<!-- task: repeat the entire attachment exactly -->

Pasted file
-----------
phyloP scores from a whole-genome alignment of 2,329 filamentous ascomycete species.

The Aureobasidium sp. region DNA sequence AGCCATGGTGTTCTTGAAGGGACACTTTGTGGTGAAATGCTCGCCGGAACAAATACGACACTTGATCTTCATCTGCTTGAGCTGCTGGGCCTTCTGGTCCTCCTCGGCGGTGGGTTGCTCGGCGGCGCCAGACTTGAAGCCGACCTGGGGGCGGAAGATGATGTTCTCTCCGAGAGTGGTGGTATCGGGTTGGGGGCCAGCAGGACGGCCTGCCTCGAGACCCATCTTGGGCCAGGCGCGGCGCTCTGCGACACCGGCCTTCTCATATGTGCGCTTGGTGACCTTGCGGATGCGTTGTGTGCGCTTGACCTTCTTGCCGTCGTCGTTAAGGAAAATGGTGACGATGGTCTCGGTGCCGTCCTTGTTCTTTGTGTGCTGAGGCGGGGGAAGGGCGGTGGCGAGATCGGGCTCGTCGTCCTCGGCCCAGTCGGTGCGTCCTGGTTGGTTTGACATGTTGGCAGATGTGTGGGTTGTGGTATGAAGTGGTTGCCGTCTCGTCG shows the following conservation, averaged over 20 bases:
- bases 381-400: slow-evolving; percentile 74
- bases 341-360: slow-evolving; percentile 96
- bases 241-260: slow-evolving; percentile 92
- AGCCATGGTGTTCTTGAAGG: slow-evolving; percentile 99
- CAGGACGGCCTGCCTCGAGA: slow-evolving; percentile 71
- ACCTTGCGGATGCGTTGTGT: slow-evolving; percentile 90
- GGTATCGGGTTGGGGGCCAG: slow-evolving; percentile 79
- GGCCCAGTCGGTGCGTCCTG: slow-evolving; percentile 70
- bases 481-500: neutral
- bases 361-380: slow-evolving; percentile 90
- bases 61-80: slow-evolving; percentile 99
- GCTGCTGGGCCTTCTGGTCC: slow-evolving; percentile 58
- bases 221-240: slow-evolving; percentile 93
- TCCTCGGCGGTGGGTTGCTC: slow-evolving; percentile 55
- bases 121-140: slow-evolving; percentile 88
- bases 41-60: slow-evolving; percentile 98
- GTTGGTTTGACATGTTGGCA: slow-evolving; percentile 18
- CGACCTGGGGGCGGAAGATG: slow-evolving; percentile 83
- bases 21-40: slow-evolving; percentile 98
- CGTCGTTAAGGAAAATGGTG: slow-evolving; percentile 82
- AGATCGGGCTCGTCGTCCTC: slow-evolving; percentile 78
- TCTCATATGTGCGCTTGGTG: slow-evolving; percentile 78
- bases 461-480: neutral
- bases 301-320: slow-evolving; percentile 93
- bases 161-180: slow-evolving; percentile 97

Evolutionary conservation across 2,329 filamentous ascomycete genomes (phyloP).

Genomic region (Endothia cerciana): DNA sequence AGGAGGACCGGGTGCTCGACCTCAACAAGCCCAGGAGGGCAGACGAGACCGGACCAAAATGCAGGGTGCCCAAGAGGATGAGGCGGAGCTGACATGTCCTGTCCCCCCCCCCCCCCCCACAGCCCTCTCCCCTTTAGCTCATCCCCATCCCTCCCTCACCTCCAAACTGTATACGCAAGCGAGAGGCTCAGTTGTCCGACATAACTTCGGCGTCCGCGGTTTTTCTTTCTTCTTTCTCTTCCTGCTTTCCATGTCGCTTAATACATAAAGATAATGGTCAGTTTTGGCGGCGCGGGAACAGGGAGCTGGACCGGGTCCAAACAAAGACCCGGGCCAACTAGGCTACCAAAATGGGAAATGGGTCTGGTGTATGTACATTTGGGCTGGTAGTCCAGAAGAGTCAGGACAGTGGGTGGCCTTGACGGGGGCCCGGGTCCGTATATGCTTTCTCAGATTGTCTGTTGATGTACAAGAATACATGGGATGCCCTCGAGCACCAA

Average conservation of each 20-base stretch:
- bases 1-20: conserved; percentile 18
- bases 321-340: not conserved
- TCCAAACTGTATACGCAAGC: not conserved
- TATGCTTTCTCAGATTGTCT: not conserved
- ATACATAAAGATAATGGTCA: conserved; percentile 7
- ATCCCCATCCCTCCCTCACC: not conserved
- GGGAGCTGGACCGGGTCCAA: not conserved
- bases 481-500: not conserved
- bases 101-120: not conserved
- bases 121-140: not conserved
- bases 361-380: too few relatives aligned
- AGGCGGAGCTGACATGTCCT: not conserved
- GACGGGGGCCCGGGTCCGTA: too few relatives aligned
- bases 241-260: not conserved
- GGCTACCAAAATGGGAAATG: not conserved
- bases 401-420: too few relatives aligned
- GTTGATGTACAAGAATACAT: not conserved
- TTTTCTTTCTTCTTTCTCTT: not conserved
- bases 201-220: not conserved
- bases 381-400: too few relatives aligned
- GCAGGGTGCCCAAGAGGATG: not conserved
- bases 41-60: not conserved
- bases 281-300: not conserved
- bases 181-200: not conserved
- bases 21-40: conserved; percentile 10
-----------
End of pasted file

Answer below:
phyloP scores from a whole-genome alignment of 2,329 filamentous ascomycete species.

The Aureobasidium sp. region DNA sequence AGCCATGGTGTTCTTGAAGGGACACTTTGTGGTGAAATGCTCGCCGGAACAAATACGACACTTGATCTTCATCTGCTTGAGCTGCTGGGCCTTCTGGTCCTCCTCGGCGGTGGGTTGCTCGGCGGCGCCAGACTTGAAGCCGACCTGGGGGCGGAAGATGATGTTCTCTCCGAGAGTGGTGGTATCGGGTTGGGGGCCAGCAGGACGGCCTGCCTCGAGACCCATCTTGGGCCAGGCGCGGCGCTCTGCGACACCGGCCTTCTCATATGTGCGCTTGGTGACCTTGCGGATGCGTTGTGTGCGCTTGACCTTCTTGCCGTCGTCGTTAAGGAAAATGGTGACGATGGTCTCGGTGCCGTCCTTGTTCTTTGTGTGCTGAGGCGGGGGAAGGGCGGTGGCGAGATCGGGCTCGTCGTCCTCGGCCCAGTCGGTGCGTCCTGGTTGGTTTGACATGTTGGCAGATGTGTGGGTTGTGGTATGAAGTGGTTGCCGTCTCGTCG shows the following conservation, averaged over 20 bases:
- bases 381-400: slow-evolving; percentile 74
- bases 341-360: slow-evolving; percentile 96
- bases 241-260: slow-evolving; percentile 92
- AGCCATGGTGTTCTTGAAGG: slow-evolving; percentile 99
- CAGGACGGCCTGCCTCGAGA: slow-evolving; percentile 71
- ACCTTGCGGATGCGTTGTGT: slow-evolving; percentile 90
- GGTATCGGGTTGGGGGCCAG: slow-evolving; percentile 79
- GGCCCAGTCGGTGCGTCCTG: slow-evolving; percentile 70
- bases 481-500: neutral
- bases 361-380: slow-evolving; percentile 90
- bases 61-80: slow-evolving; percentile 99
- GCTGCTGGGCCTTCTGGTCC: slow-evolving; percentile 58
- bases 221-240: slow-evolving; percentile 93
- TCCTCGGCGGTGGGTTGCTC: slow-evolving; percentile 55
- bases 121-140: slow-evolving; percentile 88
- bases 41-60: slow-evolving; percentile 98
- GTTGGTTTGACATGTTGGCA: slow-evolving; percentile 18
- CGACCTGGGGGCGGAAGATG: slow-evolving; percentile 83
- bases 21-40: slow-evolving; percentile 98
- CGTCGTTAAGGAAAATGGTG: slow-evolving; percentile 82
- AGATCGGGCTCGTCGTCCTC: slow-evolving; percentile 78
- TCTCATATGTGCGCTTGGTG: slow-evolving; percentile 78
- bases 461-480: neutral
- bases 301-320: slow-evolving; percentile 93
- bases 161-180: slow-evolving; percentile 97

Evolutionary conservation across 2,329 filamentous ascomycete genomes (phyloP).

Genomic region (Endothia cerciana): DNA sequence AGGAGGACCGGGTGCTCGACCTCAACAAGCCCAGGAGGGCAGACGAGACCGGACCAAAATGCAGGGTGCCCAAGAGGATGAGGCGGAGCTGACATGTCCTGTCCCCCCCCCCCCCCCCACAGCCCTCTCCCCTTTAGCTCATCCCCATCCCTCCCTCACCTCCAAACTGTATACGCAAGCGAGAGGCTCAGTTGTCCGACATAACTTCGGCGTCCGCGGTTTTTCTTTCTTCTTTCTCTTCCTGCTTTCCATGTCGCTTAATACATAAAGATAATGGTCAGTTTTGGCGGCGCGGGAACAGGGAGCTGGACCGGGTCCAAACAAAGACCCGGGCCAACTAGGCTACCAAAATGGGAAATGGGTCTGGTGTATGTACATTTGGGCTGGTAGTCCAGAAGAGTCAGGACAGTGGGTGGCCTTGACGGGGGCCCGGGTCCGTATATGCTTTCTCAGATTGTCTGTTGATGTACAAGAATACATGGGATGCCCTCGAGCACCAA

Average conservation of each 20-base stretch:
- bases 1-20: conserved; percentile 18
- bases 321-340: not conserved
- TCCAAACTGTATACGCAAGC: not conserved
- TATGCTTTCTCAGATTGTCT: not conserved
- ATACATAAAGATAATGGTCA: conserved; percentile 7
- ATCCCCATCCCTCCCTCACC: not conserved
- GGGAGCTGGACCGGGTCCAA: not conserved
- bases 481-500: not conserved
- bases 101-120: not conserved
- bases 121-140: not conserved
- bases 361-380: too few relatives aligned
- AGGCGGAGCTGACATGTCCT: not conserved
- GACGGGGGCCCGGGTCCGTA: too few relatives aligned
- bases 241-260: not conserved
- GGCTACCAAAATGGGAAATG: not conserved
- bases 401-420: too few relatives aligned
- GTTGATGTACAAGAATACAT: not conserved
- TTTTCTTTCTTCTTTCTCTT: not conserved
- bases 201-220: not conserved
- bases 381-400: too few relatives aligned
- GCAGGGTGCCCAAGAGGATG: not conserved
- bases 41-60: not conserved
- bases 281-300: not conserved
- bases 181-200: not conserved
- bases 21-40: conserved; percentile 10